John Edgar Fitch (1918-1982): Malacologist

Robert Jan "Roy" van de Hoek
Ballona Institute
322 Culver Blvd., Suite 317
Playa del Rey, California 90293
(310) 821-9045
ŠNovember 19, 2010

John Edgar Fitch, (1918-1982) studied malacology, beginning in the 1940s and coauthored his first article on mollusca, namely the Pismo Clam, with the renowned marine biologist and malacologist, at Scripps, but formerly at Yale University, named Wesley Coe. Their classic article was published in 1950, now 60 years ago.

The insatiable curiosity of John Fitch, on clams, tied together beautifully in a snergistic manner with other specialities such as paleontology and archaeology and marine biology. And all these diverse interests of natural history allowed him to understand the fossil fish fauna of Playa del Rey, where the Greater Historic Ballona Lagoon Ecosystem is about to be destroyed as scientists conduct studies but take no stand on issues, thereby allowing ignorant policy makers and politicians to make mistakes further destroying nature and species about to disappear from Los Angeles and California, and not allowing more animals to be on the endangered species list. Los Angeles needs to make its own endangered species list for the public that is in the majority that wants nature saved in the City. Make no mistake that developers and real estate folks and investors are the minority of less than 1% of the population, yet they determine what happens in our City. Makes no sense to me, except how powerful money is to politicians and policy-decision makers. Why can't politicians listen to scientists such as John Fitch and myself, but ignore scientists that are out there with egos trying to make money.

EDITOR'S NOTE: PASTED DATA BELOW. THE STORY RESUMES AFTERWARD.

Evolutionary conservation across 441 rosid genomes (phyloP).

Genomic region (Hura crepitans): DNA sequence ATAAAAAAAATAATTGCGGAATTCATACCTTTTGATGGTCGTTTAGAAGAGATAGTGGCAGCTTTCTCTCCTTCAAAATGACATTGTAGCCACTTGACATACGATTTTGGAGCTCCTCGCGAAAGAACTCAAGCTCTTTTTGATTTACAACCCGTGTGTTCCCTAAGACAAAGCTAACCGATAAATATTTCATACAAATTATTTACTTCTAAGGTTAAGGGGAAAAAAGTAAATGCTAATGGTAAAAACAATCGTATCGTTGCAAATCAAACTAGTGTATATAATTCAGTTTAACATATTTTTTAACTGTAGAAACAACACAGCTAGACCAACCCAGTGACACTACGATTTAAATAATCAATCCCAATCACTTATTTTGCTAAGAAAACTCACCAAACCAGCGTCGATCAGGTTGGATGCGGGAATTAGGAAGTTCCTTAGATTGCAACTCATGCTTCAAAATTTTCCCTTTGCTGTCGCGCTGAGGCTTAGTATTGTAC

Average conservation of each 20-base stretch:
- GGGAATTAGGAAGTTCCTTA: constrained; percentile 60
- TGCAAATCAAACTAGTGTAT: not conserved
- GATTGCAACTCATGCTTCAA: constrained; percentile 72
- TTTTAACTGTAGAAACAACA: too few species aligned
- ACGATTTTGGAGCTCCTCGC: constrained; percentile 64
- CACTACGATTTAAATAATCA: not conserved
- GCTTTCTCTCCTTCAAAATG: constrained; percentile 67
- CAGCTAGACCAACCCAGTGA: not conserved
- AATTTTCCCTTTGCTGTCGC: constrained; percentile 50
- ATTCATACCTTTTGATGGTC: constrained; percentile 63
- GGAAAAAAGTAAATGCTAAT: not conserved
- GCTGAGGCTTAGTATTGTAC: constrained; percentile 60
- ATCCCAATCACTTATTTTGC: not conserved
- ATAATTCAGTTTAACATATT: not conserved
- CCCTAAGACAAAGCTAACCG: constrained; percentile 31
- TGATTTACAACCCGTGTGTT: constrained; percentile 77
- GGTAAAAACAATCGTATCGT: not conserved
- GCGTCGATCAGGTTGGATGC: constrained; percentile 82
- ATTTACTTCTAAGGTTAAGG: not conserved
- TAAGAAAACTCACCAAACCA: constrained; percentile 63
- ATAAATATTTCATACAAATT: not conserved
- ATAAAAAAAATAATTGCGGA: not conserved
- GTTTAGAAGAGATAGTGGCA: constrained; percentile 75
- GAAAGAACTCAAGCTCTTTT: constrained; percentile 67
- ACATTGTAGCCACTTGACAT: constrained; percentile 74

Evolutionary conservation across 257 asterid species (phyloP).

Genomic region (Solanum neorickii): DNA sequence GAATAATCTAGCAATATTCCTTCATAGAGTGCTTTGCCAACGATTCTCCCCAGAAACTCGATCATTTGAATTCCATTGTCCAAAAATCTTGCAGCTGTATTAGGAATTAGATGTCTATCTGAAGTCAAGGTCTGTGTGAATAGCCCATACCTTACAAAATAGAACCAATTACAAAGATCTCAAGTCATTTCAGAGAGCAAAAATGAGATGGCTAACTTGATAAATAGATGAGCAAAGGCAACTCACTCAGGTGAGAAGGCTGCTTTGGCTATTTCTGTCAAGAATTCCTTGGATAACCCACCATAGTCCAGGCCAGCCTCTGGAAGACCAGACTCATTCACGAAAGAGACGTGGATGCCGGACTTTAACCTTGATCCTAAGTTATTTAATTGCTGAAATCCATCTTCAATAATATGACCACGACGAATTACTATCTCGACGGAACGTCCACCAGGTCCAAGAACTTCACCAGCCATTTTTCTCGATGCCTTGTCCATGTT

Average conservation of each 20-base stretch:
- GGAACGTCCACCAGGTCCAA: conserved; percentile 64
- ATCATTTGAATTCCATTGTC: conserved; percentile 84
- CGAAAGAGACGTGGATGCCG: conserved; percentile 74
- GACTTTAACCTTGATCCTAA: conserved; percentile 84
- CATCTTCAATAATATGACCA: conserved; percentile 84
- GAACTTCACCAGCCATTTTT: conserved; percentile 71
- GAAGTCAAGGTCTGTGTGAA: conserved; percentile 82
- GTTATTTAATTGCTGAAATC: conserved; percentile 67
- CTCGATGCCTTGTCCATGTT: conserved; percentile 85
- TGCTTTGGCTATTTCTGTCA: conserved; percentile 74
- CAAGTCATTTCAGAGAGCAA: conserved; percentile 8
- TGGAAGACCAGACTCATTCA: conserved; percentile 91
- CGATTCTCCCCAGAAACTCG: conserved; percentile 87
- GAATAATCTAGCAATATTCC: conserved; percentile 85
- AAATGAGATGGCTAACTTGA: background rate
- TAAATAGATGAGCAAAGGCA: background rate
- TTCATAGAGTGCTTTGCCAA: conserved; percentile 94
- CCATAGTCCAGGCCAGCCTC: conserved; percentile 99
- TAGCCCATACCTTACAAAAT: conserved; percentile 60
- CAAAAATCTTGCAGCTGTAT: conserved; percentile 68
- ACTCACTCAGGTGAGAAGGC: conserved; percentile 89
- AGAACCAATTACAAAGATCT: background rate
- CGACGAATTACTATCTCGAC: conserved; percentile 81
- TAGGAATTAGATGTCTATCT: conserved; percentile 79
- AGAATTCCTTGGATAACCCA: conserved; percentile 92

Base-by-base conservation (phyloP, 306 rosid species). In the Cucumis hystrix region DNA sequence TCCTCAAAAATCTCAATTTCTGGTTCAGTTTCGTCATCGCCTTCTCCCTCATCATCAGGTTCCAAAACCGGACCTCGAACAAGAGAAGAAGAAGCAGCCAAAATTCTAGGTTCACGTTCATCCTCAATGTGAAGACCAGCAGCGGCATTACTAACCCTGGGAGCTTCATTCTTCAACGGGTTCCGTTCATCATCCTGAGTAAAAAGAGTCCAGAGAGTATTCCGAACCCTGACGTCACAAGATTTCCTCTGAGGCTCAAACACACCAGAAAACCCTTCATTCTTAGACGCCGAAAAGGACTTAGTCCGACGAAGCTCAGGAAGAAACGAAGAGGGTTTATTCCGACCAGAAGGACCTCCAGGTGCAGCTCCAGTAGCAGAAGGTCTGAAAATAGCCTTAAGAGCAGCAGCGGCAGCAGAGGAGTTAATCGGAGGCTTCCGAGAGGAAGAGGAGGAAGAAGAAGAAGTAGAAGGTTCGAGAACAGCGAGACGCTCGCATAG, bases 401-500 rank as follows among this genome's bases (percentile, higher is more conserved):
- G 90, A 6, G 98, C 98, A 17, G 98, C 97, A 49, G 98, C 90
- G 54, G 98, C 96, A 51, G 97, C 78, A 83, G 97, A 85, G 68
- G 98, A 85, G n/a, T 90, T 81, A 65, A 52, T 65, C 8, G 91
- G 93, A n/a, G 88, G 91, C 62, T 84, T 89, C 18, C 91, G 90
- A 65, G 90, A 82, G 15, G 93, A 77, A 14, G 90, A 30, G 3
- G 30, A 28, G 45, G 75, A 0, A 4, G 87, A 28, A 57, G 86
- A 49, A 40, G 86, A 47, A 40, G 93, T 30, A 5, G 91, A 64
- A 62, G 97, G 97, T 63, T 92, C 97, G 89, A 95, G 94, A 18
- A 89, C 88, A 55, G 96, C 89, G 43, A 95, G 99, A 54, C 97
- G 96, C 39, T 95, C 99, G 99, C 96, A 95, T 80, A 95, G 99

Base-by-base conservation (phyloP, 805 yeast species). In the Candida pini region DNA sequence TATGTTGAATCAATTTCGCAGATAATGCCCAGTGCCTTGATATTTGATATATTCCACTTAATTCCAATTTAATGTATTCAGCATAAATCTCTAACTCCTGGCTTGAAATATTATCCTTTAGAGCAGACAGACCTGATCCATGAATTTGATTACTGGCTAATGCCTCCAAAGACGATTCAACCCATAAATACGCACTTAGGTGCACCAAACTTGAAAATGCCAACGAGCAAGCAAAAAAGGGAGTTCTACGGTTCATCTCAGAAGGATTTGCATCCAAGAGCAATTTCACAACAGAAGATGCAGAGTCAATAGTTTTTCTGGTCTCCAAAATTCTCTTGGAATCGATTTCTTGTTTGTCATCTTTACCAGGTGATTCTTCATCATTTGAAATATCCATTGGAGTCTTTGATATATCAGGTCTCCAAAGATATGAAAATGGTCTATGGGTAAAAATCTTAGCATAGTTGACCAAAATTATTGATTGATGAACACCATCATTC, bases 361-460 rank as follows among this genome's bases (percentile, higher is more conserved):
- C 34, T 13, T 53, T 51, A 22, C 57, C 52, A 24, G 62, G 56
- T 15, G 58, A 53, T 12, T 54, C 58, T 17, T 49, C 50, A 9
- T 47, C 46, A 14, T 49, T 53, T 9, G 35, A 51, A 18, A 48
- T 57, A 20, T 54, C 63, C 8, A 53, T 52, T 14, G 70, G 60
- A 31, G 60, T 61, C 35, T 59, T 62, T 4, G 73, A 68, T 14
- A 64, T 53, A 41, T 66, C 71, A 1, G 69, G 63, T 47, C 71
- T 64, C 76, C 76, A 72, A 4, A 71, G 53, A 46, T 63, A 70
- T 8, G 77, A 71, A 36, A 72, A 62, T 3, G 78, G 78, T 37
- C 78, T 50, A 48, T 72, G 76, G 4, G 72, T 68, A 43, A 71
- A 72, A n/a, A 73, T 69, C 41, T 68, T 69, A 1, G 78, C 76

There is much more to share with you in a future revision of this brief biography of a very fine naturalist and scientist of the Los Angeles County coast.

I recently discovered an interview that John Fitch had with a journalist of the San Luis Obispo Tribune newspaper, nearly a half century ago. He was interviewed about the Pismo Clam, and its plight, and precipitous slide toward extinction in California, due the popularity of this clam for food and for sheer recreation of capturing them. He wanted to conserve this species. Keep in mind that the word "Pismo" is a Chumash word, and this species occurs in Chumash Native American Indian sites and also occurs on the beaches of Santa Monica Bay, including Ballona Beach of Playa del Rey and Venice. His values of nature and wildlife to American society seem to fit the model of Ernest Callenbach on ecology. And I see clearly that John Fitch supported the wonderful science of ecology and natural history, including sustainability and ecosystems of planet Earth.